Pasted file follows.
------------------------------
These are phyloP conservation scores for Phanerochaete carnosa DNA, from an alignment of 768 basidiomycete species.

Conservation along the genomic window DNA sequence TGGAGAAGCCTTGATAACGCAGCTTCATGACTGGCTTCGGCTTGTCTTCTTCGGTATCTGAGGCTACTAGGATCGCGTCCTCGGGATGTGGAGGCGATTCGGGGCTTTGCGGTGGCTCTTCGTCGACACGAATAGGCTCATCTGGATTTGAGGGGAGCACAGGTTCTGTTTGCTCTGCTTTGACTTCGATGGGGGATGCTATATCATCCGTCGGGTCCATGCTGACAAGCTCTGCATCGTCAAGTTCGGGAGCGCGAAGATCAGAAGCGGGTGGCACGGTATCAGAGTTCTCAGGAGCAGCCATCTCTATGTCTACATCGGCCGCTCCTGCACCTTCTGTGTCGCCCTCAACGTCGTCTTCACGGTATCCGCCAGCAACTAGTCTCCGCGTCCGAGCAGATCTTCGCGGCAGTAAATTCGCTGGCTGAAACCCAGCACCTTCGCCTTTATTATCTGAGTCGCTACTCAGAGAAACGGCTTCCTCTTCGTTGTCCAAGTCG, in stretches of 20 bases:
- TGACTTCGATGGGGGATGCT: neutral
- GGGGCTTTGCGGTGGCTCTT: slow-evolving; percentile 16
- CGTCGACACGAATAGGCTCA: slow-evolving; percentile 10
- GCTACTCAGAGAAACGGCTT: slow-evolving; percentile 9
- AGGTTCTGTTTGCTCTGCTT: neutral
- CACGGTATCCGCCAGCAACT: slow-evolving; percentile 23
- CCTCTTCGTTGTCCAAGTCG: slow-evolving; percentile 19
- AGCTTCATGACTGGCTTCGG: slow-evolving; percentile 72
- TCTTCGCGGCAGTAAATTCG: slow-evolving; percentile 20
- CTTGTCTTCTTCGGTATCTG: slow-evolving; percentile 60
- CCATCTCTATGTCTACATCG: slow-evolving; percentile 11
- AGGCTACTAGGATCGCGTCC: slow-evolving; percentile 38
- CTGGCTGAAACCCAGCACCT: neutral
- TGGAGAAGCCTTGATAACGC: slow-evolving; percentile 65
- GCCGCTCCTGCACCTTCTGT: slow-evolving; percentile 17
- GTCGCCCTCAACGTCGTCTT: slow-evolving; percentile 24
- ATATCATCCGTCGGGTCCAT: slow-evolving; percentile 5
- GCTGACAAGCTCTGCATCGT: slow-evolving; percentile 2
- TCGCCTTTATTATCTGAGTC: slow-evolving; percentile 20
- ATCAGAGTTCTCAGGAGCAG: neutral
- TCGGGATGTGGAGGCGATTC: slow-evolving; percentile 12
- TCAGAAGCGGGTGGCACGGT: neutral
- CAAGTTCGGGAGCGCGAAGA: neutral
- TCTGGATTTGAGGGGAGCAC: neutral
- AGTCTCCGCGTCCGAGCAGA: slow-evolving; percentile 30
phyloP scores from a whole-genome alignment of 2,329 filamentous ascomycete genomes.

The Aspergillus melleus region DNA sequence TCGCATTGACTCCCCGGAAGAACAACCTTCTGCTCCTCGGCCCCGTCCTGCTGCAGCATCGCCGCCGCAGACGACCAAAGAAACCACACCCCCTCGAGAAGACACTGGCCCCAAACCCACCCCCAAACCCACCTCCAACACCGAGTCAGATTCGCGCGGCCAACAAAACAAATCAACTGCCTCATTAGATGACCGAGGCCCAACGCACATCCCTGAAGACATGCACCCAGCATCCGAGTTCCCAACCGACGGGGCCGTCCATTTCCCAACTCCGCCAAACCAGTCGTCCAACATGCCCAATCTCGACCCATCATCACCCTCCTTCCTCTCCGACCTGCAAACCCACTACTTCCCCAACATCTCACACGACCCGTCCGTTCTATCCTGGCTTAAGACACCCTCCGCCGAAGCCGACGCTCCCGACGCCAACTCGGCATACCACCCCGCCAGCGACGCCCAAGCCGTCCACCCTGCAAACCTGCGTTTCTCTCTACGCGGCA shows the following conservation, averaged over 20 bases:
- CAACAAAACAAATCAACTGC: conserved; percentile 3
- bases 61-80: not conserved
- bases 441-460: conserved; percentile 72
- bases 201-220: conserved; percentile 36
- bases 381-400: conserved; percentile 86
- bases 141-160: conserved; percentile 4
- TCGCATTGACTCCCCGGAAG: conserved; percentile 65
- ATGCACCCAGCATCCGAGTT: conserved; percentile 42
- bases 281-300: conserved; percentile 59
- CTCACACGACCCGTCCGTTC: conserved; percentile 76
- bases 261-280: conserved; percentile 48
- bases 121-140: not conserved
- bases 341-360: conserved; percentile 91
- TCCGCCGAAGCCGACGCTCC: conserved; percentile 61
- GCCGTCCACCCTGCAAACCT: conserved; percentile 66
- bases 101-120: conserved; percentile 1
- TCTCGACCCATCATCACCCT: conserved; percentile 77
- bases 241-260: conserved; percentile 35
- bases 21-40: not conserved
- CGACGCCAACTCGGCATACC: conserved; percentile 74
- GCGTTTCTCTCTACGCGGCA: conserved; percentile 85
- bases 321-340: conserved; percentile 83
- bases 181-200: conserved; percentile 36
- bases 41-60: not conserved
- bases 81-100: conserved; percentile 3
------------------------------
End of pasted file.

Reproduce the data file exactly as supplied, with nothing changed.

These are phyloP conservation scores for Phanerochaete carnosa DNA, from an alignment of 768 basidiomycete species.

Conservation along the genomic window DNA sequence TGGAGAAGCCTTGATAACGCAGCTTCATGACTGGCTTCGGCTTGTCTTCTTCGGTATCTGAGGCTACTAGGATCGCGTCCTCGGGATGTGGAGGCGATTCGGGGCTTTGCGGTGGCTCTTCGTCGACACGAATAGGCTCATCTGGATTTGAGGGGAGCACAGGTTCTGTTTGCTCTGCTTTGACTTCGATGGGGGATGCTATATCATCCGTCGGGTCCATGCTGACAAGCTCTGCATCGTCAAGTTCGGGAGCGCGAAGATCAGAAGCGGGTGGCACGGTATCAGAGTTCTCAGGAGCAGCCATCTCTATGTCTACATCGGCCGCTCCTGCACCTTCTGTGTCGCCCTCAACGTCGTCTTCACGGTATCCGCCAGCAACTAGTCTCCGCGTCCGAGCAGATCTTCGCGGCAGTAAATTCGCTGGCTGAAACCCAGCACCTTCGCCTTTATTATCTGAGTCGCTACTCAGAGAAACGGCTTCCTCTTCGTTGTCCAAGTCG, in stretches of 20 bases:
- TGACTTCGATGGGGGATGCT: neutral
- GGGGCTTTGCGGTGGCTCTT: slow-evolving; percentile 16
- CGTCGACACGAATAGGCTCA: slow-evolving; percentile 10
- GCTACTCAGAGAAACGGCTT: slow-evolving; percentile 9
- AGGTTCTGTTTGCTCTGCTT: neutral
- CACGGTATCCGCCAGCAACT: slow-evolving; percentile 23
- CCTCTTCGTTGTCCAAGTCG: slow-evolving; percentile 19
- AGCTTCATGACTGGCTTCGG: slow-evolving; percentile 72
- TCTTCGCGGCAGTAAATTCG: slow-evolving; percentile 20
- CTTGTCTTCTTCGGTATCTG: slow-evolving; percentile 60
- CCATCTCTATGTCTACATCG: slow-evolving; percentile 11
- AGGCTACTAGGATCGCGTCC: slow-evolving; percentile 38
- CTGGCTGAAACCCAGCACCT: neutral
- TGGAGAAGCCTTGATAACGC: slow-evolving; percentile 65
- GCCGCTCCTGCACCTTCTGT: slow-evolving; percentile 17
- GTCGCCCTCAACGTCGTCTT: slow-evolving; percentile 24
- ATATCATCCGTCGGGTCCAT: slow-evolving; percentile 5
- GCTGACAAGCTCTGCATCGT: slow-evolving; percentile 2
- TCGCCTTTATTATCTGAGTC: slow-evolving; percentile 20
- ATCAGAGTTCTCAGGAGCAG: neutral
- TCGGGATGTGGAGGCGATTC: slow-evolving; percentile 12
- TCAGAAGCGGGTGGCACGGT: neutral
- CAAGTTCGGGAGCGCGAAGA: neutral
- TCTGGATTTGAGGGGAGCAC: neutral
- AGTCTCCGCGTCCGAGCAGA: slow-evolving; percentile 30
phyloP scores from a whole-genome alignment of 2,329 filamentous ascomycete genomes.

The Aspergillus melleus region DNA sequence TCGCATTGACTCCCCGGAAGAACAACCTTCTGCTCCTCGGCCCCGTCCTGCTGCAGCATCGCCGCCGCAGACGACCAAAGAAACCACACCCCCTCGAGAAGACACTGGCCCCAAACCCACCCCCAAACCCACCTCCAACACCGAGTCAGATTCGCGCGGCCAACAAAACAAATCAACTGCCTCATTAGATGACCGAGGCCCAACGCACATCCCTGAAGACATGCACCCAGCATCCGAGTTCCCAACCGACGGGGCCGTCCATTTCCCAACTCCGCCAAACCAGTCGTCCAACATGCCCAATCTCGACCCATCATCACCCTCCTTCCTCTCCGACCTGCAAACCCACTACTTCCCCAACATCTCACACGACCCGTCCGTTCTATCCTGGCTTAAGACACCCTCCGCCGAAGCCGACGCTCCCGACGCCAACTCGGCATACCACCCCGCCAGCGACGCCCAAGCCGTCCACCCTGCAAACCTGCGTTTCTCTCTACGCGGCA shows the following conservation, averaged over 20 bases:
- CAACAAAACAAATCAACTGC: conserved; percentile 3
- bases 61-80: not conserved
- bases 441-460: conserved; percentile 72
- bases 201-220: conserved; percentile 36
- bases 381-400: conserved; percentile 86
- bases 141-160: conserved; percentile 4
- TCGCATTGACTCCCCGGAAG: conserved; percentile 65
- ATGCACCCAGCATCCGAGTT: conserved; percentile 42
- bases 281-300: conserved; percentile 59
- CTCACACGACCCGTCCGTTC: conserved; percentile 76
- bases 261-280: conserved; percentile 48
- bases 121-140: not conserved
- bases 341-360: conserved; percentile 91
- TCCGCCGAAGCCGACGCTCC: conserved; percentile 61
- GCCGTCCACCCTGCAAACCT: conserved; percentile 66
- bases 101-120: conserved; percentile 1
- TCTCGACCCATCATCACCCT: conserved; percentile 77
- bases 241-260: conserved; percentile 35
- bases 21-40: not conserved
- CGACGCCAACTCGGCATACC: conserved; percentile 74
- GCGTTTCTCTCTACGCGGCA: conserved; percentile 85
- bases 321-340: conserved; percentile 83
- bases 181-200: conserved; percentile 36
- bases 41-60: not conserved
- bases 81-100: conserved; percentile 3